Moreover, if we consider the climateology described by Martin and the map, only Northern Westeros seems to maintain an arctic climate. (In fact this is a major part of the nation's history and folklore, concerning the White Walkers and whatever else lives beyond The Wall in the Lands of Always Winter.) Importantly, at the bottom of our map we find only tropical climes. Not only is the map missing a large portion of The World latitudinally, it's missing ITS ENTIRE SOUTHERN HEMISPHERE.

I'll say that again. We currently have a map of verifiably less than half the planet. That is a problem.


"But!" I say! We can fix this! For we now know some important facts:
  1. The distances involved are fairly accurate, as they pertain to a well-traveled set of lands in the center of the map.
  2. These lands are, very approximately, halfway between the tropical regions and the arctic ones.
  3. The circumference of a sphere at any latitude is its equatorial circumference times the cosine of the latitude. (Apparently.)
Earth, for example, is just about 24,900 miles at the equator. Let's call it an even 24k to compensate for oblation of the sphere and just to make our lives a little easier. The Earth's circumference at the 42nd parallel, which New York resides along, would be:
cos(42) • 24000 = roughly 17,800 miles.
 So The World of Ice and Fire, then, at approximately the same latitude it would seem, would be:
cos(42) • X = 8,700
Solving for X would give us a planet only 11,700 miles in circumference. That would make it about 15% smaller than Mars, which already has gravity approximately 1/3 Earth norm. If this were the case, not only could dragons easily fly through even a thin atmosphere, but White Walkers could grow to enormous heights. Also, rain, snow, and the swinging of an axe towards the neck of anyone House Stark wouldn't really function as they do.

Conclusion: Not only are we missing the ENTIRE BOTTOM HALF OF THE GLOBE, we are ALSO MISSING A QUARTER MORE UP TOP.

Now, let me run into rampant speculation, and say that what follows are numbers I am only guessing at, grossly approximated for a perfect, spherical planet, and I actually have no idea if the math I'm doing is even remotely close enough to provide us any meaningful data about this fake World, but I have an idea and I haven't yet seen the Internet regurgitate anything remotely similar, so I'm calling this as my show from here on out.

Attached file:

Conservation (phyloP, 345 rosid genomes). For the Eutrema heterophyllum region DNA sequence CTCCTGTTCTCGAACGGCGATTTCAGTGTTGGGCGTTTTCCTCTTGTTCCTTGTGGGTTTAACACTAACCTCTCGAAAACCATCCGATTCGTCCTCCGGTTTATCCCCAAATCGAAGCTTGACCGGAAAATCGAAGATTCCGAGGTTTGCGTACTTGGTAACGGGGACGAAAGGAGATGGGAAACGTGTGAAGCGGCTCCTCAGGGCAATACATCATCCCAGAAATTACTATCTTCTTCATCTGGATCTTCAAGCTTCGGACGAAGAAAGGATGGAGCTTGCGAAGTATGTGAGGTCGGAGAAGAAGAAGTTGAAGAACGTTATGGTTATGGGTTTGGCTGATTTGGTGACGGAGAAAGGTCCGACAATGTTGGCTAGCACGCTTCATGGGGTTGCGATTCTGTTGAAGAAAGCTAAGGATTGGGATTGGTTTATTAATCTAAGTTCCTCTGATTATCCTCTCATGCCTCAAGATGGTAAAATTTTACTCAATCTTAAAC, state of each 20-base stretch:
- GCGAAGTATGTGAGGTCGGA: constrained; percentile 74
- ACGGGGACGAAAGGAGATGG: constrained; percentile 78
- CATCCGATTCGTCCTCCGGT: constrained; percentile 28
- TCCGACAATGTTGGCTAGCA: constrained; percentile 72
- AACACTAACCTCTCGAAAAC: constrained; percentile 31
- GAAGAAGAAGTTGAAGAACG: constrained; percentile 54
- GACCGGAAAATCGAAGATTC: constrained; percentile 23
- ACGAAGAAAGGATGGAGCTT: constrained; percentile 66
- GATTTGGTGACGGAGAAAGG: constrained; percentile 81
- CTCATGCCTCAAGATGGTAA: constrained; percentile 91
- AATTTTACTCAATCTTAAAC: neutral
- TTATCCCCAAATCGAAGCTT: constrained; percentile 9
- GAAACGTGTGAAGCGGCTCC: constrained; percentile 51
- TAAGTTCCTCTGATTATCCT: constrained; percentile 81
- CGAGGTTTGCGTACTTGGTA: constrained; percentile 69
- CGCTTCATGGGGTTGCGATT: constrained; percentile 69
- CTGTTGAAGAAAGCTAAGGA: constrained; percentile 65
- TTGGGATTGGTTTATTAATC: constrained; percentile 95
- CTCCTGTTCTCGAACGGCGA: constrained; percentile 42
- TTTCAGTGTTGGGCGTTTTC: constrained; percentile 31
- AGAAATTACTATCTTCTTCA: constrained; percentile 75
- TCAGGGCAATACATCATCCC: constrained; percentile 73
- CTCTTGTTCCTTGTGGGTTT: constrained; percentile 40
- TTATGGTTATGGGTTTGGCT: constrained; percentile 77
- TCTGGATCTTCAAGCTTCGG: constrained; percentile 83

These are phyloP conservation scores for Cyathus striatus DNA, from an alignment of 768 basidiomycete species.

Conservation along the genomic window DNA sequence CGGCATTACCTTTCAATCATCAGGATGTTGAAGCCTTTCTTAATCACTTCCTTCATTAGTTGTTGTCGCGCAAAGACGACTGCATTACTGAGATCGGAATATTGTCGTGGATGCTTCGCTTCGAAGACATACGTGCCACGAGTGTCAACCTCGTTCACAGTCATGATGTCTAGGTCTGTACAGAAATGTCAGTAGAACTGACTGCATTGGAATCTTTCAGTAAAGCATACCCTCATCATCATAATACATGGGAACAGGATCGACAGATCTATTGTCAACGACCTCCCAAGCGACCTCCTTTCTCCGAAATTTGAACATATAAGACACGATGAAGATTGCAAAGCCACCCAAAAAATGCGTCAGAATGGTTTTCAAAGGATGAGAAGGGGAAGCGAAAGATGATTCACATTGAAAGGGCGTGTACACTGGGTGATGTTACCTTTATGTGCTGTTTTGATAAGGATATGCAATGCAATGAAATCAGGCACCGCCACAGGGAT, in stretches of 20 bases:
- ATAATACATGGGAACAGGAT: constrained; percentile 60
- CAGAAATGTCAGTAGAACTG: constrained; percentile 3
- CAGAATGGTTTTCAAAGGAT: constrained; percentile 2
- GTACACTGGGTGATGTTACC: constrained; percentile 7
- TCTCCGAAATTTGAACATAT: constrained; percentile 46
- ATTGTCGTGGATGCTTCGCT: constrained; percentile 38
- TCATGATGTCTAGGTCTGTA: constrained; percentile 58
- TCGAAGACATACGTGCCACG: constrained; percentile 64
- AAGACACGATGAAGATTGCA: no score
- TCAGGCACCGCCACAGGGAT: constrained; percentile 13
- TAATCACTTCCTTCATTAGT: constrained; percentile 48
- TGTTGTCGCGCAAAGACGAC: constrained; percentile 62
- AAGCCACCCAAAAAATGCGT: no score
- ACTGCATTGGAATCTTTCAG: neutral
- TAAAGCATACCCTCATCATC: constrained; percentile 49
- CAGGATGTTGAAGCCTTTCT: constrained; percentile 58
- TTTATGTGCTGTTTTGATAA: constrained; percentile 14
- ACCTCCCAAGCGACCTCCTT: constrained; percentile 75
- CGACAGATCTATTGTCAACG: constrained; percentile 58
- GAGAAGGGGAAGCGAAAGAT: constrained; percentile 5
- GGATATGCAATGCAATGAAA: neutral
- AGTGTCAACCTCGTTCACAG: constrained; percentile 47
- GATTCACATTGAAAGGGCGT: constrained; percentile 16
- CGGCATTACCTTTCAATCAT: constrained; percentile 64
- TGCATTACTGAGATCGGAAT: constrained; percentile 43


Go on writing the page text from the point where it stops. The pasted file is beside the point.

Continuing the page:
If we do accept this as a spherical planet, although none really are, we could theoretically switch our orientation and calculate the circumference of The World at a longitudinal point!

The HEIGHT of our given map is approximately 5,700 miles. Let's round up to an even 6,000 to bring our map 'down' to the probable equator, and then double that for the Southern hemisphere. That gives us a vertical circumference at any Meridian of approximately 12,000 miles, or roughly the same as Earth! (Obviously the extent of the tropical zone is approximated, as is the exact distance from the Lands of Always Winter to The World's North Pole.)

So with these calculations, and matching what information George Martin has released to the public on the topic, we can see that The World really is about the same size as the Earth, possibly a little smaller or larger depending on how much we fudge the measurements and what is essentially Medieval cartography.

And that means The World really looks like this:

Which is stupid. It should clearly be black and cloudy around the unexplored bits, like in the first two Warcraft games for Windows 95/98. But since science is almost as cool, I guess we could translate that map onto a 3D surface and make a sweet Westeroglobe.

Here's what that looks like:

Way cooler. We've got a lot of map left to fill in. For my money, I'm putting an ancient Middle Earth on the other side of the globe, possibly upside-down à la Douglas Adams' "Mostly Harmless" since it is said the Sun first rose in the West before Varda decided it should rise opposite. And let's go with Conan's Hyborian Age on the other side of the Northern hemisphere, so that their "snow apes"–driven from their homelands to the far North of the remnants of the continent of Thuria by the now Neolithic humans who they then came to loathe–can be Neanderthal-ish ancestors to the White Walkers.

Boom. I just saved space by putting 3 fantasy novels and a Douglas Adams sequel on a single planet. That's just fictionally economical.

"Now bring me that horizon." (Five.)